Posted on 11 July 2012 by christie
A Slovak Paradise in the High Tatra Mountains
Finally after detouring from Prague to Berlin, then Krakow and Auschwitz, we are back on track inhaling the crisp mountain air in the High Tatras, Slovakia. All of the cities we visited were spectacular, especially our unexpected tour through the vibrant city of Krakow. Nonetheless cities are cities and we are always bound to get very weary of the hustle and bustle…making the High Tatras Mountains the perfect next stop on our journey.
Zdiar in the Bela Tatras
While staying at “Poet’s Corner” in Olomouc, Czech Republic, we heard about “The Ginger Monkey” hostel situated in a little village called Zdiar in the Bela Tatras. Upon further investigation, we discovered the Bela Tatras are a smaller mountain range close to the Polish/Slovakian border, directly next to the High Tatras. We had read about some small villages in the High Tatras, such as ….., however they appeared to be extremely touristy. Away from it all, Zdiar sounded like the perfect location to relax our minds and bodies for the next couple days. And…it helped that the Ginger Monkey had the most rave reviews. Continue Reading
Posted on 20 June 2012 by brett
Gauja National Park – Bobsleigh Track
What we read about the Latvian countryside, particularly Gauja National Park, sounded spectacular. A one hour bus ride east (from Riga) left us in Sigulda, the center of Gauja Park. The town was smaller than we excepted with only one street and a few local cafes. We met up with Kristjans, who we met through the local tourism office. He’s an 18 year old student, interested in learning about other cultures and wants to be a translator. He took us around to all the major sights in the area.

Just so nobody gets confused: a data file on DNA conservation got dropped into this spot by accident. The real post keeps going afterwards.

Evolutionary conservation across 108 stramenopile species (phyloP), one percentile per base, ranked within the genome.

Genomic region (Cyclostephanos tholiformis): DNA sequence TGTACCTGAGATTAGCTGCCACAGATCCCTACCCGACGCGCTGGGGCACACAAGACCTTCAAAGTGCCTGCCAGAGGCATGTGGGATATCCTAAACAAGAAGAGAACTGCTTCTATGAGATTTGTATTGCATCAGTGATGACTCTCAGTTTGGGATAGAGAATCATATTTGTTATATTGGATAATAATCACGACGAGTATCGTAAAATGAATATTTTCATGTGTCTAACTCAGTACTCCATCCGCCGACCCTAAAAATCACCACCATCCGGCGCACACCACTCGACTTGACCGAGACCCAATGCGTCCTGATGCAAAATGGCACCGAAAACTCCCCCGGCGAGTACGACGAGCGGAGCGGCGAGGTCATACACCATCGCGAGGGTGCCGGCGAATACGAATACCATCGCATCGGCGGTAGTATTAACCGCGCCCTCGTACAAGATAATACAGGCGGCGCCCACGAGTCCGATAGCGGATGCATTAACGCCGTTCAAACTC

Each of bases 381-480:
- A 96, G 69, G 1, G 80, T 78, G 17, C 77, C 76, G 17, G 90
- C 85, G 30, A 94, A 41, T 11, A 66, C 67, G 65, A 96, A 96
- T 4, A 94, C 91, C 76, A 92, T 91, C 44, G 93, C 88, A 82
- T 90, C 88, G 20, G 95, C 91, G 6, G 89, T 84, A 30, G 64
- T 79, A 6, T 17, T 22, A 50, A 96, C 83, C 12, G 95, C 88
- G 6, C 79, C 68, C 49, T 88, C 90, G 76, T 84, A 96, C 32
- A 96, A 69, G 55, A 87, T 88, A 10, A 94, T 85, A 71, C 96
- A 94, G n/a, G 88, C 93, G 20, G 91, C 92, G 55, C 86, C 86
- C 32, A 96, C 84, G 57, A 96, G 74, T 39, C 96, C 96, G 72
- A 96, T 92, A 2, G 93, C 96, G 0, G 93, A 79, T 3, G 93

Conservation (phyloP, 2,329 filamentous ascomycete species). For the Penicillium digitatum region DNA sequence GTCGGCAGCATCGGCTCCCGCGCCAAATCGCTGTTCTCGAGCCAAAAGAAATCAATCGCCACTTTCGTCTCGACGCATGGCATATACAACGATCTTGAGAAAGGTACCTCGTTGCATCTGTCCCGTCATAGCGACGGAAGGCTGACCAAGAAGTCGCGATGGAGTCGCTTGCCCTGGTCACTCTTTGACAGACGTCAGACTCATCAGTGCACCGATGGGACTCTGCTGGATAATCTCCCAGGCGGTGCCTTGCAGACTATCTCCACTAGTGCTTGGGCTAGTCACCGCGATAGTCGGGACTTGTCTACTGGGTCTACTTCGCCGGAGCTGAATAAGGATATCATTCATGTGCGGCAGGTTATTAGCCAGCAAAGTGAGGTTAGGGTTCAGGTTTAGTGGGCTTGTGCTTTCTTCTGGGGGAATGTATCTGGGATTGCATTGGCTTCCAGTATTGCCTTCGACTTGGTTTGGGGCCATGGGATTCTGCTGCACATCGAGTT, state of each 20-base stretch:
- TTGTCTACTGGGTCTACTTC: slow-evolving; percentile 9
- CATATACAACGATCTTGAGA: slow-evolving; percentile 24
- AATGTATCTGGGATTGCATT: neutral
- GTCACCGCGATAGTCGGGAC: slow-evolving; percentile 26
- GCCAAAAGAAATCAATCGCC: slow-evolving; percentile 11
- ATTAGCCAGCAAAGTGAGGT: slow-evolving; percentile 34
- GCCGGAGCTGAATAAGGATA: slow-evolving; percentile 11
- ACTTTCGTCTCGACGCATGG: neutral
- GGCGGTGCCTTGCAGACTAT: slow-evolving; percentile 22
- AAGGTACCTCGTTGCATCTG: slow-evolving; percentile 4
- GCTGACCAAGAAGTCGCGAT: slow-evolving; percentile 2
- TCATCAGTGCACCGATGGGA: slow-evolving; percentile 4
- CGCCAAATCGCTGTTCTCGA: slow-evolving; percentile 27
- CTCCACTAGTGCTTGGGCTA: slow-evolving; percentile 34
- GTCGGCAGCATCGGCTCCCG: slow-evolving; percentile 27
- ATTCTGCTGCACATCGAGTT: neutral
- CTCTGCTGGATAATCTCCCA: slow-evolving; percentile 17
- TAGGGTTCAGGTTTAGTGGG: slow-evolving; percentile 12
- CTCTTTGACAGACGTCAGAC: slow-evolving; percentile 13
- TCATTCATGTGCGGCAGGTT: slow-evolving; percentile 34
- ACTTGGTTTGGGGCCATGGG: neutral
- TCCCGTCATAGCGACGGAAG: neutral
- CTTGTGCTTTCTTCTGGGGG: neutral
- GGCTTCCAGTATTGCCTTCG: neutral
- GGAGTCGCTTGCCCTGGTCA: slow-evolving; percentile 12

World renowned Bobsleigh track
Sigulda is known for housing the longest bobsleigh track in Europe. Russian and European teams (Germany/Austria) come every year to practice tobogganing, luge and bobsledding at this Olympic quality track. A steep decline from the track led us into the Gauja forest where we found beautiful trails, flowers, plant and bug life. Continue Reading
Posted on 27 May 2012 by christie
Petra..Wondering about Prehistoric Times
Our anxious two hour drive from Wadi Rum took us through winding desert mountain roads scattered with bedoiun tents and cattle until we reached our next destination. Petra is one of the “New Seven Wonders of the World”. This magical place was originally built more than 2200 years ago and inhabited by the Nabateans who were from ancient Arab tribes. However, evidence suggests the city was inhabited since prehistoric times. Over centuries Petra was ruled by different empires including the Greeks and the Romans. This varying cultural influence is very strong throughout the architecture around Petra. It’s called the “Rose-Red City” for its magnificent uniquely colored limestone cliffs.
The Treasury glowing through the Siq
Upon entering Petra, we walked through the Siq, which is a long narrow corridor tucked between enormous 80m high rock cliffs. At every corner and turn we were anxious to see what awaited us at the end of the walkway. Many tourists opt to take camel, horses, donkey or horse drawn carriages so we had to be careful not to be trampled by them trotting along.
After zig-zagging 1.5 km through the Siq, the sun radiates at the end of the walkway. We could see a glimpse of the glorious Treasury beaming through the narrow gorge. At the end of the Siq lies the Treasury, which served as a tomb for an ancient king in 100 BC. It was named the Treasury for its fable that an Egyptian pharaoh hid his treasures there. Continue Reading